As the coronavirus has spread rapidly in the poorest parts of the Amazon’s biggest city, a local priest has begun to make masks in his church and hand them out across his parish.
Father Alfredo Avelar is going door-to-door distributing masks in Educandos, a crowded favela in the Brazilian city of Manaus, where 16,000 people live in precarious wooden homes perched on a hillside or on stilts over a river filled with trash and sewer water.
“The situation is very delicate. There are people dying in their homes for lack of hospital beds,” the 33-year-old priest said at his church in the parish of Our Lady of Perpetual Help.
The hospital system in Manaus has run out of intensive care units, while mounting deaths have forced the city cemetery to resort to collective graves.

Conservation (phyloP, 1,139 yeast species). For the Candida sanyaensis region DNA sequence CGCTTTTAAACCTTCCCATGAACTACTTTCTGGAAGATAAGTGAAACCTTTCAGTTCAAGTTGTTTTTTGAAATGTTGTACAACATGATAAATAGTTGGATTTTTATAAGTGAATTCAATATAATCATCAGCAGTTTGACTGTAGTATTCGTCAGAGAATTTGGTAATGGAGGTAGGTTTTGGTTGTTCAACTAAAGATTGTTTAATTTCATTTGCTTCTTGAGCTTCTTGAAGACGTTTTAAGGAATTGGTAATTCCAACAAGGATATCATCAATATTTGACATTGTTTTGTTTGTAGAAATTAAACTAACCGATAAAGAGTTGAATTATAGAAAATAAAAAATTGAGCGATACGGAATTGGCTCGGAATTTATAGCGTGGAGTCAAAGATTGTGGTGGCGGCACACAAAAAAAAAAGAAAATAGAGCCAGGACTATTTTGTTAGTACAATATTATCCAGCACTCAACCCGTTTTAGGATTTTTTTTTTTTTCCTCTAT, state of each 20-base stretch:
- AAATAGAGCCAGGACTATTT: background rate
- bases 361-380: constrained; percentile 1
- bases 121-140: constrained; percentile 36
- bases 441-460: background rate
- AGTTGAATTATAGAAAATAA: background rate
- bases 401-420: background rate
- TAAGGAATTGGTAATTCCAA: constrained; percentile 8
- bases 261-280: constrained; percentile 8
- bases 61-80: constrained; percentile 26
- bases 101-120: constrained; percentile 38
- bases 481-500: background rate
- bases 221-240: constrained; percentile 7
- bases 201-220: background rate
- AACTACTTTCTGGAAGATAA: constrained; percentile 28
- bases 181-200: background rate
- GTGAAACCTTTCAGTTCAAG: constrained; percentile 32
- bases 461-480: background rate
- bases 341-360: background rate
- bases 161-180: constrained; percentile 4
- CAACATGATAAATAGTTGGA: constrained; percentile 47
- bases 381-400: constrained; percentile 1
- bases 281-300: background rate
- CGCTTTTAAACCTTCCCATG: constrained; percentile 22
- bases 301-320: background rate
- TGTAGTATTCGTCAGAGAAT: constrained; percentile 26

More than 50% of the city’s inhabitants live in inadequate housing, according to Brazil’s statistics agency IBGE.
Most of the homes in Educandos, built a mile from the center of Manaus on a polluted tributary to the Rio Negro river, have no basic sanitation.
The priest and his church helpers do the rounds along narrow alleys of wooden planks, handing out masks or pushing them through portholes in doors to confined elderly couples. Some of the masks of blue and white cloth have an image of the Virgin Mary stamped on them.
“I decided to stay home because I was afraid my children would get infected,” said manicurist Juliane Silva, who was wearing a mask made by the church.
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